What if I wasn't able to order until 10-20 minutes after the website came back up and the order status said ships in 1-2 weeks but my shipping address was already pre-filled in with our friends home address (and thus locked to it)? I would then need to log into AT&T's website to change the billing addrss back to our home address in Virginia - keep in mind I would need to be doing this exactly when AT&T's website has had issues loading in the past from the massive influx of customers all trying to order the new iPhone.

What if something went wrong during shipping and the phones are delivered the day after we leave? This is less likely, but not unheard of.

The more I realized all of the possible things that could go wrong, and are likely to do so, given Apple's unreliable history with pre-orders at 3 am, the more my anxiety levels increased.

I hadn't really came to a decision about what to do when my wife's sister called to ask a few questions about the new iPhone. She wants to upgrade her old iPhone 5S as her two year contract recently ran out. During our conversation, she mentioned the iPhone Upgrade Program so I began explaining to her what I knew about the program, which is basically just the information found on Apple's webpage about it. While explaining this to her, I began to realize the implications of this program...mainly, what's going to happen in September of 2016 with people on this program?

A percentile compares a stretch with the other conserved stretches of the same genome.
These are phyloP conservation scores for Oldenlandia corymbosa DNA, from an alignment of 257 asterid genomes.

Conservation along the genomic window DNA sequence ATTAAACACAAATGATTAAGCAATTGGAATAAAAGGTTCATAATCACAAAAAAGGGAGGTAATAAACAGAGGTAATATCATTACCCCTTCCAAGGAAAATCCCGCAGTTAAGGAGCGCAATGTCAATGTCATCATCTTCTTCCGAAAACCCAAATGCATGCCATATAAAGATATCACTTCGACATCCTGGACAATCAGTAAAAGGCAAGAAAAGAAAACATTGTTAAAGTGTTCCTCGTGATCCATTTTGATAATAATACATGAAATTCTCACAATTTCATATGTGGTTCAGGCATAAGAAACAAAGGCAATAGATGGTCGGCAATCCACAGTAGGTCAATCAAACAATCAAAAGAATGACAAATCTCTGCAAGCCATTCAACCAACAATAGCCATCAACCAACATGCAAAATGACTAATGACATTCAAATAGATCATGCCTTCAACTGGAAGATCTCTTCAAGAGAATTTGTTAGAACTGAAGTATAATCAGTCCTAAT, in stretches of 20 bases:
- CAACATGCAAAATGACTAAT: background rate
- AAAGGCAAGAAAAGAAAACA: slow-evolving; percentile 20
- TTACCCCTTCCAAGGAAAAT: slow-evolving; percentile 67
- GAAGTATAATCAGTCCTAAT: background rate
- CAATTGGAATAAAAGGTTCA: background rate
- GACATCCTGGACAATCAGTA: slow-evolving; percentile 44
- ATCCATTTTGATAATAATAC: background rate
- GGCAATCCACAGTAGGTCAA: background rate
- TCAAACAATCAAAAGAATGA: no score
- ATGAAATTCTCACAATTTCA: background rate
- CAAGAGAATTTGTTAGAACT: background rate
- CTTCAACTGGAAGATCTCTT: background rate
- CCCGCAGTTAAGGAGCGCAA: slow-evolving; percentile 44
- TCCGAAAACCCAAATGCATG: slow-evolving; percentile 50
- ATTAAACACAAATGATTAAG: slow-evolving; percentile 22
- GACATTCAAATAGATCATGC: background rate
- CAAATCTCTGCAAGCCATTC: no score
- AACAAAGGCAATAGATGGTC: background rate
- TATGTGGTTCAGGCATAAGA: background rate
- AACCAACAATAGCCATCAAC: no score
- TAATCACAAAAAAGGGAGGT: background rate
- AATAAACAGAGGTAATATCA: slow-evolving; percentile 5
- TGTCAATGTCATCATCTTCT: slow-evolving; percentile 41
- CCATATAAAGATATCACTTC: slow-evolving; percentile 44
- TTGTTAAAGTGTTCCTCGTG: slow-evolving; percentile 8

Presumably, I would be already paying a monthly bill to Apple for my iPhone right? According to the plan, customers can "get a new iPhone every year". How will that work exactly? Would that mean that come next September on preorder day, customers who are a part of this program simply select the new phone they want and it is shipped to them when available without having to fight through the entire buying process like we've been having to do for years? This would allow Apple, in advance, to plan for exactly how many of each device to make (with regard to mode/storage/color). Another benefit of this plan is that AppleCare+ is automatically included with the device, which normally sells for $129 as an add-on. And finally, because this is being purchased through Apple completely independent of a carrier "eligibility check", I wont have to deal with any of their bullshit of forcing me to ship my device to the billing address of the account holder.

The Math